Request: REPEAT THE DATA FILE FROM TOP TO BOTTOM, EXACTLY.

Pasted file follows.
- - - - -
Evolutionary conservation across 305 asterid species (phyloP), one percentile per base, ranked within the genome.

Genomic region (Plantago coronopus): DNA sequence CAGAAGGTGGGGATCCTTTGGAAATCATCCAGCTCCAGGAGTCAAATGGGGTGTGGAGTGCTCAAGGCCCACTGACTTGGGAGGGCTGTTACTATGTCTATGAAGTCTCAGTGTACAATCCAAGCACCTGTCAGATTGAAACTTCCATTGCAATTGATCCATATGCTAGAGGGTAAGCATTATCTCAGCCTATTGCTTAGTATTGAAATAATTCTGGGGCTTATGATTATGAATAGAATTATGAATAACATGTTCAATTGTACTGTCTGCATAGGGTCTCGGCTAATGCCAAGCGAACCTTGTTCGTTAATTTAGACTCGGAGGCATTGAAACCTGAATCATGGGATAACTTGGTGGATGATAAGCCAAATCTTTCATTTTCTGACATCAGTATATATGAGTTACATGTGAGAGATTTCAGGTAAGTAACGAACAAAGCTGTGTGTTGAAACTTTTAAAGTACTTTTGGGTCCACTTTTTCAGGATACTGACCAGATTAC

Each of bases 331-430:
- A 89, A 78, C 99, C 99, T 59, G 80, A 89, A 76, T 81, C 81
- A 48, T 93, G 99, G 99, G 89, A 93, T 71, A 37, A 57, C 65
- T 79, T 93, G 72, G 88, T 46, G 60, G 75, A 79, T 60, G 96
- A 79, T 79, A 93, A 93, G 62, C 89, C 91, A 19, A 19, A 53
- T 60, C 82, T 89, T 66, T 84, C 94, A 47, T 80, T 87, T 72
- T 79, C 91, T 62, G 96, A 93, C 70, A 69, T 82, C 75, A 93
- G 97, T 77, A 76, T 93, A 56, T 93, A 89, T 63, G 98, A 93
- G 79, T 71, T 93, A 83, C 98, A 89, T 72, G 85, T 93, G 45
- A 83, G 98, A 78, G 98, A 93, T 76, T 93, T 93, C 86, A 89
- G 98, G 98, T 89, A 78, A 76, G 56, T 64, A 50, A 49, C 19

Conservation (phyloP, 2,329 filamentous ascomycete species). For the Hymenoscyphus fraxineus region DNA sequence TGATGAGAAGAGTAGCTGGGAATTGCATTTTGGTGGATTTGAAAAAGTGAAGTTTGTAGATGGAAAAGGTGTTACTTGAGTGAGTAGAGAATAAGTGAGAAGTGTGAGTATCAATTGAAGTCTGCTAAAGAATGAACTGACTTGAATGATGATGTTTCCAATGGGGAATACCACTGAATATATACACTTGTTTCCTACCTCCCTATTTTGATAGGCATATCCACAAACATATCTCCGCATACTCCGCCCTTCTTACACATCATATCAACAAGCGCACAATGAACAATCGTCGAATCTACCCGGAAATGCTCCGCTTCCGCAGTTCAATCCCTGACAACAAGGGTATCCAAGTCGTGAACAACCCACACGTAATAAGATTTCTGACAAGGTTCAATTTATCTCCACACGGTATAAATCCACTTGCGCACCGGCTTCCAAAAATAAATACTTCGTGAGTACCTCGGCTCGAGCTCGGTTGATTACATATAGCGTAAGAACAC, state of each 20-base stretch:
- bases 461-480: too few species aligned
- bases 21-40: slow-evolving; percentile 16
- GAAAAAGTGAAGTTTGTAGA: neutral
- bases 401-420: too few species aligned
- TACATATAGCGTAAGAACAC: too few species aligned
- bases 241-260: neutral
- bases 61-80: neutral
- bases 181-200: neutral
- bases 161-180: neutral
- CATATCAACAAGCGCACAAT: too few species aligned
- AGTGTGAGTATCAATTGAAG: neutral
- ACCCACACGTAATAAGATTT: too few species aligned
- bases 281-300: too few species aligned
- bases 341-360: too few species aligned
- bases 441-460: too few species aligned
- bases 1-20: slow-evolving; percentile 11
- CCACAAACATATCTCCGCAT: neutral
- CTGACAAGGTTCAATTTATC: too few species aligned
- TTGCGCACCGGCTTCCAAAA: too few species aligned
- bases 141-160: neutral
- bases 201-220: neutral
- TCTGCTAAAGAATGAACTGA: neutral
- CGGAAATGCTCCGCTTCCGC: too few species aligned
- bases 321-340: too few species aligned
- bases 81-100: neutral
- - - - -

Evolutionary conservation across 305 asterid species (phyloP), one percentile per base, ranked within the genome.

Genomic region (Plantago coronopus): DNA sequence CAGAAGGTGGGGATCCTTTGGAAATCATCCAGCTCCAGGAGTCAAATGGGGTGTGGAGTGCTCAAGGCCCACTGACTTGGGAGGGCTGTTACTATGTCTATGAAGTCTCAGTGTACAATCCAAGCACCTGTCAGATTGAAACTTCCATTGCAATTGATCCATATGCTAGAGGGTAAGCATTATCTCAGCCTATTGCTTAGTATTGAAATAATTCTGGGGCTTATGATTATGAATAGAATTATGAATAACATGTTCAATTGTACTGTCTGCATAGGGTCTCGGCTAATGCCAAGCGAACCTTGTTCGTTAATTTAGACTCGGAGGCATTGAAACCTGAATCATGGGATAACTTGGTGGATGATAAGCCAAATCTTTCATTTTCTGACATCAGTATATATGAGTTACATGTGAGAGATTTCAGGTAAGTAACGAACAAAGCTGTGTGTTGAAACTTTTAAAGTACTTTTGGGTCCACTTTTTCAGGATACTGACCAGATTAC

Each of bases 331-430:
- A 89, A 78, C 99, C 99, T 59, G 80, A 89, A 76, T 81, C 81
- A 48, T 93, G 99, G 99, G 89, A 93, T 71, A 37, A 57, C 65
- T 79, T 93, G 72, G 88, T 46, G 60, G 75, A 79, T 60, G 96
- A 79, T 79, A 93, A 93, G 62, C 89, C 91, A 19, A 19, A 53
- T 60, C 82, T 89, T 66, T 84, C 94, A 47, T 80, T 87, T 72
- T 79, C 91, T 62, G 96, A 93, C 70, A 69, T 82, C 75, A 93
- G 97, T 77, A 76, T 93, A 56, T 93, A 89, T 63, G 98, A 93
- G 79, T 71, T 93, A 83, C 98, A 89, T 72, G 85, T 93, G 45
- A 83, G 98, A 78, G 98, A 93, T 76, T 93, T 93, C 86, A 89
- G 98, G 98, T 89, A 78, A 76, G 56, T 64, A 50, A 49, C 19

Conservation (phyloP, 2,329 filamentous ascomycete species). For the Hymenoscyphus fraxineus region DNA sequence TGATGAGAAGAGTAGCTGGGAATTGCATTTTGGTGGATTTGAAAAAGTGAAGTTTGTAGATGGAAAAGGTGTTACTTGAGTGAGTAGAGAATAAGTGAGAAGTGTGAGTATCAATTGAAGTCTGCTAAAGAATGAACTGACTTGAATGATGATGTTTCCAATGGGGAATACCACTGAATATATACACTTGTTTCCTACCTCCCTATTTTGATAGGCATATCCACAAACATATCTCCGCATACTCCGCCCTTCTTACACATCATATCAACAAGCGCACAATGAACAATCGTCGAATCTACCCGGAAATGCTCCGCTTCCGCAGTTCAATCCCTGACAACAAGGGTATCCAAGTCGTGAACAACCCACACGTAATAAGATTTCTGACAAGGTTCAATTTATCTCCACACGGTATAAATCCACTTGCGCACCGGCTTCCAAAAATAAATACTTCGTGAGTACCTCGGCTCGAGCTCGGTTGATTACATATAGCGTAAGAACAC, state of each 20-base stretch:
- bases 461-480: too few species aligned
- bases 21-40: slow-evolving; percentile 16
- GAAAAAGTGAAGTTTGTAGA: neutral
- bases 401-420: too few species aligned
- TACATATAGCGTAAGAACAC: too few species aligned
- bases 241-260: neutral
- bases 61-80: neutral
- bases 181-200: neutral
- bases 161-180: neutral
- CATATCAACAAGCGCACAAT: too few species aligned
- AGTGTGAGTATCAATTGAAG: neutral
- ACCCACACGTAATAAGATTT: too few species aligned
- bases 281-300: too few species aligned
- bases 341-360: too few species aligned
- bases 441-460: too few species aligned
- bases 1-20: slow-evolving; percentile 11
- CCACAAACATATCTCCGCAT: neutral
- CTGACAAGGTTCAATTTATC: too few species aligned
- TTGCGCACCGGCTTCCAAAA: too few species aligned
- bases 141-160: neutral
- bases 201-220: neutral
- TCTGCTAAAGAATGAACTGA: neutral
- CGGAAATGCTCCGCTTCCGC: too few species aligned
- bases 321-340: too few species aligned
- bases 81-100: neutral